Let me introduce you first to an old friend of mine Rosmarinus officinalis, more commonly known as Rosemary. She’s a member of the Lamiaceae or Mint family, as many herbs are. She’s a woody, aromatic, perennial shrub with thin, green, needle-like, fragrant, evergreen leaves. Originally native to the Mediterranean, Rosemary will grow in a wide variety of climates provided it gets plenty of sun and has well-drained soil. She’s drought tolerant and very hardy. She doesn’t love frost, so in colder climates it might do better to keep rosemary in a pot and protect her from frosts.
Rosemary is most often grown from cuttings, as seed germination is slow and germination rates are low. It is self-fertilising but will need to be in full-sun to flower. It can also be propagated by root division or air layering. Rosemary cuttings, taken from the green stems that are neither woody nor very new growth, can be rooted in water or soil, and transferred to pots after a month or so when they’ve started growing roots. Growth is slow to begin with but under the right conditions rosemary can grow to be a one to two metres tall and live for decades.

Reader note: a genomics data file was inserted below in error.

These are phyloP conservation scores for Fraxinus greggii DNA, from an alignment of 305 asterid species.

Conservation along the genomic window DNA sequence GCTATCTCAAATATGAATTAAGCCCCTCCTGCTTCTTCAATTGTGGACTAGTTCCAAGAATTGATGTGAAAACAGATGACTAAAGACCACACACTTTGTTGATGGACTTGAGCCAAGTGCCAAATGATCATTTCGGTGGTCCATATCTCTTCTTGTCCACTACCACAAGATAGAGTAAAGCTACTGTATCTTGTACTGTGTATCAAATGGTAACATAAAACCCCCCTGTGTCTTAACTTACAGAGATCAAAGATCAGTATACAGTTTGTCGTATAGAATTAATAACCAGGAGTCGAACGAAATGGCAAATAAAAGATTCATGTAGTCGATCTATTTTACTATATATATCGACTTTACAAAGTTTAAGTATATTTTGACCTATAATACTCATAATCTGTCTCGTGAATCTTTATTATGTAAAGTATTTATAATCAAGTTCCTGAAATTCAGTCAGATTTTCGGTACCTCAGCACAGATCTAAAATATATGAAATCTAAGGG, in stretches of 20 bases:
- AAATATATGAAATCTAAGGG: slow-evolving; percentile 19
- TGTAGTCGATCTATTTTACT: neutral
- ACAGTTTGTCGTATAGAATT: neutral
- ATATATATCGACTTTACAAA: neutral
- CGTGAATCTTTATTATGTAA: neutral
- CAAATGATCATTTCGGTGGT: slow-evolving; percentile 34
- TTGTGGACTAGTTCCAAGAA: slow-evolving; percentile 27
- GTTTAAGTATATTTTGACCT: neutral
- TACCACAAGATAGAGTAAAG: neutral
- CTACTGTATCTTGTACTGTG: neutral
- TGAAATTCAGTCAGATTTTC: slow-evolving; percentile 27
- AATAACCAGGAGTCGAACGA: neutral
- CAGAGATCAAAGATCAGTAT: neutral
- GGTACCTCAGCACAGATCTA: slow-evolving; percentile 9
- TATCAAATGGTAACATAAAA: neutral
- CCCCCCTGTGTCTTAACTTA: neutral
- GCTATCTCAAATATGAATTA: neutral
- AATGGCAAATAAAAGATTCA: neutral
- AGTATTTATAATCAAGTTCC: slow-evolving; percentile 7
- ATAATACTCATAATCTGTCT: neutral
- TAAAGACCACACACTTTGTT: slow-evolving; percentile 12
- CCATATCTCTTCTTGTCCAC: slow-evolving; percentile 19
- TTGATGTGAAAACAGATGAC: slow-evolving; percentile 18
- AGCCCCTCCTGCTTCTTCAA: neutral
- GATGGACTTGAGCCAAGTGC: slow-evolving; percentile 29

Rosemary is reported to attract predatory insects and the repel sap-sucking ones. She grows well in the garden with sage and carrots, cabbage, beans and cauliflower, but not with potatoes.
Now you’ve found a sunny spot and your Rosemary is as tall as your toddler…what do you do with it? Most people are familiar with it as a culinary herb, and the delightful way it works with roast lamb, or a good focaccia loaf. Rosemary (finely sliced or ground) and garlic make a delicious marinade or rub for most meats and vegetables. You can use the leaves fresh in cooking, or dry them in shaded, well-ventilated place for future use. Before the use of refrigeration, rosemary was rubbed into meats to act as a preservative that would inhibit bacteria. Rosemary will add more than just flavour though, it can also reduce the risk of carcinogenic compounds forming in fried or grilled meat due to its high antioxidant content, and boost digestion of fats and support the liver, another reason it to enjoy her with fatty meats like lamb.